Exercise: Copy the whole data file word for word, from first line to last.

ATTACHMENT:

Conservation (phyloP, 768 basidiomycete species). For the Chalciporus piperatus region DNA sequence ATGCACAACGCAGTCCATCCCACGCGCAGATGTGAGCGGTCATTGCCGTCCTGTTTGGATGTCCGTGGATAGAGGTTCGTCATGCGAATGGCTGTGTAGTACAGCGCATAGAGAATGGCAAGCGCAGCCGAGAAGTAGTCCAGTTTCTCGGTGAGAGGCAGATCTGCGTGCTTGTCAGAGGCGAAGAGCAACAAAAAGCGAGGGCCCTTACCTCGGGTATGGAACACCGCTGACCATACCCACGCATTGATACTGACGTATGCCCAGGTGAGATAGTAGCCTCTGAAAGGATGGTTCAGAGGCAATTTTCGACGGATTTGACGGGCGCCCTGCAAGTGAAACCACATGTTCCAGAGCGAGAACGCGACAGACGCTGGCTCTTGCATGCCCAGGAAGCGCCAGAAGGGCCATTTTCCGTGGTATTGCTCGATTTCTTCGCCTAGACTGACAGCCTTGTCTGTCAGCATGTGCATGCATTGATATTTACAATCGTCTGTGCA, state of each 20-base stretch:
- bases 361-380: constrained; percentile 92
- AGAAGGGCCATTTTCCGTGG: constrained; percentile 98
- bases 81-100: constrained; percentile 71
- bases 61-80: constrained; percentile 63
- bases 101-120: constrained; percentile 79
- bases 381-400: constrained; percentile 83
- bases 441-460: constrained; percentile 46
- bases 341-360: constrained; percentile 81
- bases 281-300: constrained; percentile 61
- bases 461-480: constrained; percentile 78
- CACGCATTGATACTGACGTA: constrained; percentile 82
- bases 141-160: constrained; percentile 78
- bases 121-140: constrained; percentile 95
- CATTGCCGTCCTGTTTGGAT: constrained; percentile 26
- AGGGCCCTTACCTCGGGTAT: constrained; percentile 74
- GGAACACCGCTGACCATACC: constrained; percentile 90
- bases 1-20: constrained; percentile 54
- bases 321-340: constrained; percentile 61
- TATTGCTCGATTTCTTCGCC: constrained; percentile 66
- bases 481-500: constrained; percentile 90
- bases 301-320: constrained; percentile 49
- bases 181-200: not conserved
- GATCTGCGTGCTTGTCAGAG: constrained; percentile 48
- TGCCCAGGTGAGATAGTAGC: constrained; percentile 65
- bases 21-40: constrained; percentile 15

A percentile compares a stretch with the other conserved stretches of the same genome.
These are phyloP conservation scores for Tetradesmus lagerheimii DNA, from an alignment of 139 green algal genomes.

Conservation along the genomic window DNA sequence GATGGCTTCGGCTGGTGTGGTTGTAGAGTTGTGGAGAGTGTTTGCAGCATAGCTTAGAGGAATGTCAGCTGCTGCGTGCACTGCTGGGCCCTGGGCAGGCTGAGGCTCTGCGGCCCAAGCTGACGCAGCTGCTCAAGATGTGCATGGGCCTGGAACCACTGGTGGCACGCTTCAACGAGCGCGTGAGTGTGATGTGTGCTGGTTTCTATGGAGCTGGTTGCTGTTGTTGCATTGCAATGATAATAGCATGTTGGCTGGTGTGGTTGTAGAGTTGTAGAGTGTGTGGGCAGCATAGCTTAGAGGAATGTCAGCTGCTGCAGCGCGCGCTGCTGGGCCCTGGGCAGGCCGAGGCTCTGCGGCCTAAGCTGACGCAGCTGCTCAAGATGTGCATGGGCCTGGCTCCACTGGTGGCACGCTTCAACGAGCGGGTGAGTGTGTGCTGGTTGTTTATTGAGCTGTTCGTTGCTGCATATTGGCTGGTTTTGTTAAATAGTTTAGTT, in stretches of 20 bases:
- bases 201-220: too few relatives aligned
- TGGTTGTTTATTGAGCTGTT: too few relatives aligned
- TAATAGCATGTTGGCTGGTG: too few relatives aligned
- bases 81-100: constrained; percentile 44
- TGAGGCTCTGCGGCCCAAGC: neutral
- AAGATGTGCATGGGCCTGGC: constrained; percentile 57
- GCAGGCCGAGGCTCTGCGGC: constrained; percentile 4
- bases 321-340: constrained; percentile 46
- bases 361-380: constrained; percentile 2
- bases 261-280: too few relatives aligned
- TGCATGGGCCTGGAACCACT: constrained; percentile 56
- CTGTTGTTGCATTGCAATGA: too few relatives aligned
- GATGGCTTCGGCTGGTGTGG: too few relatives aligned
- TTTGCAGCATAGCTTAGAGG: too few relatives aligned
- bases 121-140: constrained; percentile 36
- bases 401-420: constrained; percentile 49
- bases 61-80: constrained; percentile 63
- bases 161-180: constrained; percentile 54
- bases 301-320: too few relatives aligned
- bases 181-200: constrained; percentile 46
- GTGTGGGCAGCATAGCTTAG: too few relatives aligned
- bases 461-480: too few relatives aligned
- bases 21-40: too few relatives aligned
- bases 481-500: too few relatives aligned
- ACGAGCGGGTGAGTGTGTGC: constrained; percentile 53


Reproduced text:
Conservation (phyloP, 768 basidiomycete species). For the Chalciporus piperatus region DNA sequence ATGCACAACGCAGTCCATCCCACGCGCAGATGTGAGCGGTCATTGCCGTCCTGTTTGGATGTCCGTGGATAGAGGTTCGTCATGCGAATGGCTGTGTAGTACAGCGCATAGAGAATGGCAAGCGCAGCCGAGAAGTAGTCCAGTTTCTCGGTGAGAGGCAGATCTGCGTGCTTGTCAGAGGCGAAGAGCAACAAAAAGCGAGGGCCCTTACCTCGGGTATGGAACACCGCTGACCATACCCACGCATTGATACTGACGTATGCCCAGGTGAGATAGTAGCCTCTGAAAGGATGGTTCAGAGGCAATTTTCGACGGATTTGACGGGCGCCCTGCAAGTGAAACCACATGTTCCAGAGCGAGAACGCGACAGACGCTGGCTCTTGCATGCCCAGGAAGCGCCAGAAGGGCCATTTTCCGTGGTATTGCTCGATTTCTTCGCCTAGACTGACAGCCTTGTCTGTCAGCATGTGCATGCATTGATATTTACAATCGTCTGTGCA, state of each 20-base stretch:
- bases 361-380: constrained; percentile 92
- AGAAGGGCCATTTTCCGTGG: constrained; percentile 98
- bases 81-100: constrained; percentile 71
- bases 61-80: constrained; percentile 63
- bases 101-120: constrained; percentile 79
- bases 381-400: constrained; percentile 83
- bases 441-460: constrained; percentile 46
- bases 341-360: constrained; percentile 81
- bases 281-300: constrained; percentile 61
- bases 461-480: constrained; percentile 78
- CACGCATTGATACTGACGTA: constrained; percentile 82
- bases 141-160: constrained; percentile 78
- bases 121-140: constrained; percentile 95
- CATTGCCGTCCTGTTTGGAT: constrained; percentile 26
- AGGGCCCTTACCTCGGGTAT: constrained; percentile 74
- GGAACACCGCTGACCATACC: constrained; percentile 90
- bases 1-20: constrained; percentile 54
- bases 321-340: constrained; percentile 61
- TATTGCTCGATTTCTTCGCC: constrained; percentile 66
- bases 481-500: constrained; percentile 90
- bases 301-320: constrained; percentile 49
- bases 181-200: not conserved
- GATCTGCGTGCTTGTCAGAG: constrained; percentile 48
- TGCCCAGGTGAGATAGTAGC: constrained; percentile 65
- bases 21-40: constrained; percentile 15

A percentile compares a stretch with the other conserved stretches of the same genome.
These are phyloP conservation scores for Tetradesmus lagerheimii DNA, from an alignment of 139 green algal genomes.

Conservation along the genomic window DNA sequence GATGGCTTCGGCTGGTGTGGTTGTAGAGTTGTGGAGAGTGTTTGCAGCATAGCTTAGAGGAATGTCAGCTGCTGCGTGCACTGCTGGGCCCTGGGCAGGCTGAGGCTCTGCGGCCCAAGCTGACGCAGCTGCTCAAGATGTGCATGGGCCTGGAACCACTGGTGGCACGCTTCAACGAGCGCGTGAGTGTGATGTGTGCTGGTTTCTATGGAGCTGGTTGCTGTTGTTGCATTGCAATGATAATAGCATGTTGGCTGGTGTGGTTGTAGAGTTGTAGAGTGTGTGGGCAGCATAGCTTAGAGGAATGTCAGCTGCTGCAGCGCGCGCTGCTGGGCCCTGGGCAGGCCGAGGCTCTGCGGCCTAAGCTGACGCAGCTGCTCAAGATGTGCATGGGCCTGGCTCCACTGGTGGCACGCTTCAACGAGCGGGTGAGTGTGTGCTGGTTGTTTATTGAGCTGTTCGTTGCTGCATATTGGCTGGTTTTGTTAAATAGTTTAGTT, in stretches of 20 bases:
- bases 201-220: too few relatives aligned
- TGGTTGTTTATTGAGCTGTT: too few relatives aligned
- TAATAGCATGTTGGCTGGTG: too few relatives aligned
- bases 81-100: constrained; percentile 44
- TGAGGCTCTGCGGCCCAAGC: neutral
- AAGATGTGCATGGGCCTGGC: constrained; percentile 57
- GCAGGCCGAGGCTCTGCGGC: constrained; percentile 4
- bases 321-340: constrained; percentile 46
- bases 361-380: constrained; percentile 2
- bases 261-280: too few relatives aligned
- TGCATGGGCCTGGAACCACT: constrained; percentile 56
- CTGTTGTTGCATTGCAATGA: too few relatives aligned
- GATGGCTTCGGCTGGTGTGG: too few relatives aligned
- TTTGCAGCATAGCTTAGAGG: too few relatives aligned
- bases 121-140: constrained; percentile 36
- bases 401-420: constrained; percentile 49
- bases 61-80: constrained; percentile 63
- bases 161-180: constrained; percentile 54
- bases 301-320: too few relatives aligned
- bases 181-200: constrained; percentile 46
- GTGTGGGCAGCATAGCTTAG: too few relatives aligned
- bases 461-480: too few relatives aligned
- bases 21-40: too few relatives aligned
- bases 481-500: too few relatives aligned
- ACGAGCGGGTGAGTGTGTGC: constrained; percentile 53